Apple Inc. has settled a lawsuit it brought against a fan site devoted to Apple products, ThinkSecret.com, but the site will also shut down as part of the agreement.
Apple had sued the site in January 2005 after it disclosed information about an upcoming bare-bones Mac computer two weeks before it was officially unveiled.
Under the terms of the settlement, which was announced Thursday on ThinkSecret.com, the identity of the people who leaked the information will not be revealed.
The site's publisher, Harvard student Nick Ciarelli, said in a statement that he was "pleased to have reached this amicable settlement, and will now be able to move forward with my college studies and broader journalistic pursuits."
A California judge last year denied Apple's bid to force the identification of people who had apparently leaked company information to three other Web sites, ruling that the sites were entitled to the same protections as traditional journalists under a state law that prevents the forced disclosure of confidential news sources.
Apple spokesman Steve Dowling declined to provide other details of the settlement, saying the terms were confidential. He said the company was "happy to have this behind us."
Apple has grown well beyond its original business of home computers with a number of innovations that have shaken up the music and entertainment industries, notably the hugely popular iPod, and most recently the iPhone, which also functions as a Web browser and music player. ThinkSecret.com is a play on an Apple advertising slogan "Think Different."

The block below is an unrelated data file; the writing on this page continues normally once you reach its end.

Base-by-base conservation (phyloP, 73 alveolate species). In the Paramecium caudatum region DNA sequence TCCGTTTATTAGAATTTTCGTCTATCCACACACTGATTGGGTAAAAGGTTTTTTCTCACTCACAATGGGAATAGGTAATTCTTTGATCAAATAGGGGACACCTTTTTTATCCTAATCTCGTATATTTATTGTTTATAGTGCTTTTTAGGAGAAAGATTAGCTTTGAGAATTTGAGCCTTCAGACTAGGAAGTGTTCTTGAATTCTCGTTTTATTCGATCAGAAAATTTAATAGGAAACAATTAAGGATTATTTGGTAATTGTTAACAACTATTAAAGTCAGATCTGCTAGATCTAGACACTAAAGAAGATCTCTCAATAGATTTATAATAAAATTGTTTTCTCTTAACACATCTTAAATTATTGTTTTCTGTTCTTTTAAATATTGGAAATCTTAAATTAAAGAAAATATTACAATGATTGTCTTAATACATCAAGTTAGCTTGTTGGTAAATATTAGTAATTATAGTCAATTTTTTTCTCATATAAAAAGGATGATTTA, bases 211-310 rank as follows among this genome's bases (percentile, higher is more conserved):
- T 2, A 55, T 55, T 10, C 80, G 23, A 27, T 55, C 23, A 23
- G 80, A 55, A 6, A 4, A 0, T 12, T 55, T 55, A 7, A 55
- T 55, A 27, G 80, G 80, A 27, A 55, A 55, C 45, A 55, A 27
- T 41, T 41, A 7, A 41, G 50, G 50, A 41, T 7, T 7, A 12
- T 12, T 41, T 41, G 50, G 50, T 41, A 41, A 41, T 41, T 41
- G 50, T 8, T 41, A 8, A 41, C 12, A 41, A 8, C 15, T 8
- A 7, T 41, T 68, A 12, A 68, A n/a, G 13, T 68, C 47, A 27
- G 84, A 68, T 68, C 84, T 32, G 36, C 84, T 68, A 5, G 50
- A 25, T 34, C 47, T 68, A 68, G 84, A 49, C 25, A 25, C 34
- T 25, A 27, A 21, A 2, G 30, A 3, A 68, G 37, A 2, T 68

Kurt Opsahl, an attorney for Electronic Frontier Foundation, said he was "very pleased" that no confidential sources were revealed as part of the agreement.
The EFF, a nonprofit organization that advocates for free speech, privacy and consumer rights online, had represented the online journalists in Apple's other case against the people who had presumable leaked information.
Opsahl said Apple was facing a "real possibility" of losing its case against ThinkSecret.com, and also having to pay the site's legal fees.
"I hope that Apple takes from this that it is neither useful nor wise to sue its fans," Opsahl said.